Finding Security in an Age of Terror

In the hours following Tuesday's attacks in New York and Washington, two emotions dominated: horror at the appalling scale of the carnage, and astonishment at the terrorists' sophistication.

On reflection, "sophistication" is an inapt term. The hijackers carried no complex electronic gear or advanced explosives. Their only weapons were decidedly lo-tech: plastic knives and box openers of the kind available at any office-supply store.

The hijackers brought to their murderous task a willingness to kill themselves and an impressive level of co-ordination and timing. There is nothing new or startling about those attributes.

What set them apart was a simple idea: the conversion of commercial airliners into weapons, into flying bombs capable of taking out the most prestigious symbols of American military and commercial power.

It's one of those ideas that seems inconceivable only until the moment someone conceives of it, whereupon it instantly becomes incredibly obvious.

With that simple idea in hand, the worst terrorist act in U.S. history became relatively straightforward: a matter of lining up a few zealots, buying them instruction at commercial flying schools, and equipping them with box cutters, plastic cutler, and airplane tickets.

The scale of the ensuing violence should not blind us to the simplicity of the preparations. We don't have to, and we should not, conjure up some omnipotent enemy capable of bringing the world's mightiest power to its knees.

What we're dealing with here is apparently a small band of murderous fanatics who exploited the world's failure to anticipate a simple plan of almost unimaginable destructive capacity.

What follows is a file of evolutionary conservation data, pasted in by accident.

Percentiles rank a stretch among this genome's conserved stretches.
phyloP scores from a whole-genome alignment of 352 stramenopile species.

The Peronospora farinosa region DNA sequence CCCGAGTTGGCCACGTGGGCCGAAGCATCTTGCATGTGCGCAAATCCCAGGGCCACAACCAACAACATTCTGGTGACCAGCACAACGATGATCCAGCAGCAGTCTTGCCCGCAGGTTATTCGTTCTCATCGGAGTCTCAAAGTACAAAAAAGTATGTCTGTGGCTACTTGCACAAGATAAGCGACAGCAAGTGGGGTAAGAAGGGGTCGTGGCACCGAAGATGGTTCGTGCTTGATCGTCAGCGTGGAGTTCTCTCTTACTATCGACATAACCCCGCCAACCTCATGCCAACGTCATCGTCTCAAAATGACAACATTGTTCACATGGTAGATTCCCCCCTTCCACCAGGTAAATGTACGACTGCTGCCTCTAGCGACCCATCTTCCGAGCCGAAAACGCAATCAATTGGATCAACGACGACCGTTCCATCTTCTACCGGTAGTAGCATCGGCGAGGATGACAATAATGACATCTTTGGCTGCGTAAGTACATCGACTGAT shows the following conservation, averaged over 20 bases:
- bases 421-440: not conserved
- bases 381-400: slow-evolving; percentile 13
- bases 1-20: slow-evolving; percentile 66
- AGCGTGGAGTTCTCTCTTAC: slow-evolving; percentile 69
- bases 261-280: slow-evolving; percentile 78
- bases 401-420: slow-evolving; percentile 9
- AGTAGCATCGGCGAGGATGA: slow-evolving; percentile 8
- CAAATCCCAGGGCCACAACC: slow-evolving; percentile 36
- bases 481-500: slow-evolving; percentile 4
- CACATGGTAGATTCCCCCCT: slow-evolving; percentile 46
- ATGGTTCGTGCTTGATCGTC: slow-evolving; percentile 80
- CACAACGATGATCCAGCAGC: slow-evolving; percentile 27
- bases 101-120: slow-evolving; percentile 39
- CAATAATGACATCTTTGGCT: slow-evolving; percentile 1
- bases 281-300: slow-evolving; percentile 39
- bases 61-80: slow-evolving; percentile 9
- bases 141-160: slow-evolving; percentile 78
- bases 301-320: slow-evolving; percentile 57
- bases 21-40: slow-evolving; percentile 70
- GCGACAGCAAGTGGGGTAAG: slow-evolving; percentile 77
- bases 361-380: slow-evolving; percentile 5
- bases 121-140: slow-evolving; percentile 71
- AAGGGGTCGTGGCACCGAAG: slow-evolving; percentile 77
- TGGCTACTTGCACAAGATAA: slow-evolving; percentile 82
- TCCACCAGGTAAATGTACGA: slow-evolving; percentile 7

Once anticipated, the idea of converting airliners into weapons becomes a relatively easy problem to counteract. It will not require the technological might of a military-industrial superpower. It will require only thinking, planning and careful attention to detail.

"We do need to improve security, but we should not understand the need for heightened security in a broad, vague way as a cultural imperative," wrote Phil Agre, professor of information studies at UCLA and publisher of the Internet-based Red Rock Eater News Service.

"We do not need a police state, and we should not militarize our society," Agre wrote. "Rather, we should view security as a design problem."

As a design issue, the problem of terrorists turning airliners into weapons seems relatively simple to solve.

As a first step, the door between the cabin and the cockpit of an airliner could be eliminated. Without access to the pilots, hijackers might be able to divert a plane to another destination, but they could not conceivably force it to crash into a designated target.

The operation of a plane's transponders, which assist ground controllers in tracking an aircraft, could be placed beyond reach of anyone on board. In Tuesday's attacks, the hijackers were apparently able to disarm them on all four commandeered planes.

The days of entrusting pre-boarding security checks to private firms employing minimum-wage inspectors could end. Those who carry out pre-flight checks could display a level of training and diligence commensurate with the importance of their task.

With careful thought, additional steps can be found to eliminate the danger of terrorists reprising Tuesday's attacks. The important thing is to concentrate on concrete steps directly focused on the goal of preventing terrorism.

The danger, in light of the understandably bellicose mood sweeping the United States, is that security precautions will go beyond concrete, goal-oriented steps into the promotion of generalized control and authority.

To the extent that the hijackings were an assault on freedom, such a climate would spell victory for the terrorists. You cannot defend freedom by eliminating it.

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